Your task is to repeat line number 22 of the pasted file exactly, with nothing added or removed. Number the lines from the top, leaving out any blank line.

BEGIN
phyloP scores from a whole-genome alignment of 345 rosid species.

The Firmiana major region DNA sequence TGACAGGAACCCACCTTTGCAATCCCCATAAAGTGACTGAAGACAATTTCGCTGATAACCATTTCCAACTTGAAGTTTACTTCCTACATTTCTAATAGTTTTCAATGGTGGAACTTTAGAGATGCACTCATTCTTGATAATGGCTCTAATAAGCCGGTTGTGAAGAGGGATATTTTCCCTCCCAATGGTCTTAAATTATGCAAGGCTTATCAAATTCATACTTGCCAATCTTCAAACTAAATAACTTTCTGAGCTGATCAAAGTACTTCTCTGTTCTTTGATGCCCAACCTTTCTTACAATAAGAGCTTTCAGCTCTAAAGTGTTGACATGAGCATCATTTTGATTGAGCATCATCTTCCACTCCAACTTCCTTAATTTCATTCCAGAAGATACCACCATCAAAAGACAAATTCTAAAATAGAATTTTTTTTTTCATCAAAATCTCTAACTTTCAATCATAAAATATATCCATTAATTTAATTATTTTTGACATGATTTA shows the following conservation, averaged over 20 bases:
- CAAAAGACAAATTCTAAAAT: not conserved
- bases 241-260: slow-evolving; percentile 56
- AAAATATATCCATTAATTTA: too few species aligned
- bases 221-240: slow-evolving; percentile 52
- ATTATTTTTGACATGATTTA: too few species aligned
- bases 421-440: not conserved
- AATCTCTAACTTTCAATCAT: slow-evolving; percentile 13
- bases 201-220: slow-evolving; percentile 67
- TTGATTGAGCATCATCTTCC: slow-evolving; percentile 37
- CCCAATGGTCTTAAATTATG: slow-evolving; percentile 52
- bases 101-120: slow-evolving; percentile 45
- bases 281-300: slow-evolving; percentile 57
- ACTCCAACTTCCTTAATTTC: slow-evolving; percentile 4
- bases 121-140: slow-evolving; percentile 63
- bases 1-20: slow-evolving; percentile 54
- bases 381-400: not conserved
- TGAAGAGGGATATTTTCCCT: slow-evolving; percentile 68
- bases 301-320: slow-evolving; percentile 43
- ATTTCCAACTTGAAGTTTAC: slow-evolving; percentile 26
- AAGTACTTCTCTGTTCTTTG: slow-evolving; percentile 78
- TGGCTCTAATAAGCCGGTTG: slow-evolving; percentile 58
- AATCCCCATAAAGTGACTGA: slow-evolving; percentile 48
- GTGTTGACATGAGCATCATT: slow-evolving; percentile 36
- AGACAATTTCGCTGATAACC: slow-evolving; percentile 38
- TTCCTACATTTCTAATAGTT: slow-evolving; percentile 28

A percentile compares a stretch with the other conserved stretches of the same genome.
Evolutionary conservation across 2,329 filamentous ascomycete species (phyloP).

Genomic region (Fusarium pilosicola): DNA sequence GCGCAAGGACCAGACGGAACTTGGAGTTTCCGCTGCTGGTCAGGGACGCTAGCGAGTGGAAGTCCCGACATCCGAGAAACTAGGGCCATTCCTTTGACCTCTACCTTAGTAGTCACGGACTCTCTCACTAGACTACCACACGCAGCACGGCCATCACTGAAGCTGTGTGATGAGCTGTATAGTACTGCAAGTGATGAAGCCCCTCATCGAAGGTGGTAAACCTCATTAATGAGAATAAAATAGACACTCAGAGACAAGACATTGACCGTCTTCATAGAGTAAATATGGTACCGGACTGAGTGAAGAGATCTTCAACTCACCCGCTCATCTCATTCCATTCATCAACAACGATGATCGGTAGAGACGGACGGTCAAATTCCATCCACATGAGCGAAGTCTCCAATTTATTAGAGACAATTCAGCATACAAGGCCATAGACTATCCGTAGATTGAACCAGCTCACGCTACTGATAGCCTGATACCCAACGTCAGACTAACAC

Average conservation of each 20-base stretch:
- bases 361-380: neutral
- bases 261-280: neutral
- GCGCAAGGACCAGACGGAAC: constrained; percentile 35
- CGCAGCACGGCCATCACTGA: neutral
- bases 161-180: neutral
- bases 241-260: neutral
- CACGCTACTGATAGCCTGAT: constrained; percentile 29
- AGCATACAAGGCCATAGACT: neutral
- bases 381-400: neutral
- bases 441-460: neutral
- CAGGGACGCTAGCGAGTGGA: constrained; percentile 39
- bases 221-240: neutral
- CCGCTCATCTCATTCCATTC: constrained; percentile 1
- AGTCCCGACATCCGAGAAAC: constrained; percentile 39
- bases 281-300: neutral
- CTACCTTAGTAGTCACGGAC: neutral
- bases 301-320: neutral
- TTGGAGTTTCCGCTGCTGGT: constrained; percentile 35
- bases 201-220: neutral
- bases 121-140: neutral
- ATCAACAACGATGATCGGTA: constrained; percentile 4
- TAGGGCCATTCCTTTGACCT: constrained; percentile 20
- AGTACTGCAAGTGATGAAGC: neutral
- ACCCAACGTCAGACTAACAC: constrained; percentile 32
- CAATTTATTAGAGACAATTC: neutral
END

- AAGTACTTCTCTGTTCTTTG: slow-evolving; percentile 78